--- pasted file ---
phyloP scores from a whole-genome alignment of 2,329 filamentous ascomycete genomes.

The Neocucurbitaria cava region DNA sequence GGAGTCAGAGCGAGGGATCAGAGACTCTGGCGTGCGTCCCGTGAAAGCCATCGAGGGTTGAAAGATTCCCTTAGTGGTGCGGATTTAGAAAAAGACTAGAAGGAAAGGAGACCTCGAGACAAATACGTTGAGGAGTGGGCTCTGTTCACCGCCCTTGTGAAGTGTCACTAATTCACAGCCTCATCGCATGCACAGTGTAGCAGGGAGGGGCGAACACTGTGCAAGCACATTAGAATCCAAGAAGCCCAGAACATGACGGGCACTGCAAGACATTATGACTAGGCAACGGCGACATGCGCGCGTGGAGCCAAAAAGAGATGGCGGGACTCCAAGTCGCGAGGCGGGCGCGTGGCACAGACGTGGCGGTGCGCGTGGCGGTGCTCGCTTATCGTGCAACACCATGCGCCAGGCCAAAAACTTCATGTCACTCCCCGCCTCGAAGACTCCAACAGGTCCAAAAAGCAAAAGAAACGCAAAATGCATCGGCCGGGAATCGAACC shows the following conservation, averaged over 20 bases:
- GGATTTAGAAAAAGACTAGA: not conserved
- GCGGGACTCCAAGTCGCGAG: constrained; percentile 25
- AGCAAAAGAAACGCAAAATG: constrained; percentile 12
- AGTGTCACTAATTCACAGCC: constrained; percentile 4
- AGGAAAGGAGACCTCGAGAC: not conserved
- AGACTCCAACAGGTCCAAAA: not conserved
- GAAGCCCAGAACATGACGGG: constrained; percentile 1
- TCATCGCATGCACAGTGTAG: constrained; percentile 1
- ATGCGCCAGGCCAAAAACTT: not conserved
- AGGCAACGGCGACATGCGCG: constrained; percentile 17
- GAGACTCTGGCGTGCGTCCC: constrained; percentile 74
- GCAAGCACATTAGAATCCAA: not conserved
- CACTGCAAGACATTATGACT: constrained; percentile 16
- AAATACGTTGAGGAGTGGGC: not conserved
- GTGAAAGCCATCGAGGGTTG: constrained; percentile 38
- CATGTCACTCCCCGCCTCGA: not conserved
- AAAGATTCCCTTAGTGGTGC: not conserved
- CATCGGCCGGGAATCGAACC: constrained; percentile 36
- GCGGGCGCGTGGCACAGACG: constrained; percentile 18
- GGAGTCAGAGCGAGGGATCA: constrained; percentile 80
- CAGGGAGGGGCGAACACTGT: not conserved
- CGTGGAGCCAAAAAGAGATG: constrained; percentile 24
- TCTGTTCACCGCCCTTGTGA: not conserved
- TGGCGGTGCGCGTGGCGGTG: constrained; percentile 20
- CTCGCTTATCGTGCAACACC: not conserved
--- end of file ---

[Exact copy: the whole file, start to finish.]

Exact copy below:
phyloP scores from a whole-genome alignment of 2,329 filamentous ascomycete genomes.

The Neocucurbitaria cava region DNA sequence GGAGTCAGAGCGAGGGATCAGAGACTCTGGCGTGCGTCCCGTGAAAGCCATCGAGGGTTGAAAGATTCCCTTAGTGGTGCGGATTTAGAAAAAGACTAGAAGGAAAGGAGACCTCGAGACAAATACGTTGAGGAGTGGGCTCTGTTCACCGCCCTTGTGAAGTGTCACTAATTCACAGCCTCATCGCATGCACAGTGTAGCAGGGAGGGGCGAACACTGTGCAAGCACATTAGAATCCAAGAAGCCCAGAACATGACGGGCACTGCAAGACATTATGACTAGGCAACGGCGACATGCGCGCGTGGAGCCAAAAAGAGATGGCGGGACTCCAAGTCGCGAGGCGGGCGCGTGGCACAGACGTGGCGGTGCGCGTGGCGGTGCTCGCTTATCGTGCAACACCATGCGCCAGGCCAAAAACTTCATGTCACTCCCCGCCTCGAAGACTCCAACAGGTCCAAAAAGCAAAAGAAACGCAAAATGCATCGGCCGGGAATCGAACC shows the following conservation, averaged over 20 bases:
- GGATTTAGAAAAAGACTAGA: not conserved
- GCGGGACTCCAAGTCGCGAG: constrained; percentile 25
- AGCAAAAGAAACGCAAAATG: constrained; percentile 12
- AGTGTCACTAATTCACAGCC: constrained; percentile 4
- AGGAAAGGAGACCTCGAGAC: not conserved
- AGACTCCAACAGGTCCAAAA: not conserved
- GAAGCCCAGAACATGACGGG: constrained; percentile 1
- TCATCGCATGCACAGTGTAG: constrained; percentile 1
- ATGCGCCAGGCCAAAAACTT: not conserved
- AGGCAACGGCGACATGCGCG: constrained; percentile 17
- GAGACTCTGGCGTGCGTCCC: constrained; percentile 74
- GCAAGCACATTAGAATCCAA: not conserved
- CACTGCAAGACATTATGACT: constrained; percentile 16
- AAATACGTTGAGGAGTGGGC: not conserved
- GTGAAAGCCATCGAGGGTTG: constrained; percentile 38
- CATGTCACTCCCCGCCTCGA: not conserved
- AAAGATTCCCTTAGTGGTGC: not conserved
- CATCGGCCGGGAATCGAACC: constrained; percentile 36
- GCGGGCGCGTGGCACAGACG: constrained; percentile 18
- GGAGTCAGAGCGAGGGATCA: constrained; percentile 80
- CAGGGAGGGGCGAACACTGT: not conserved
- CGTGGAGCCAAAAAGAGATG: constrained; percentile 24
- TCTGTTCACCGCCCTTGTGA: not conserved
- TGGCGGTGCGCGTGGCGGTG: constrained; percentile 20
- CTCGCTTATCGTGCAACACC: not conserved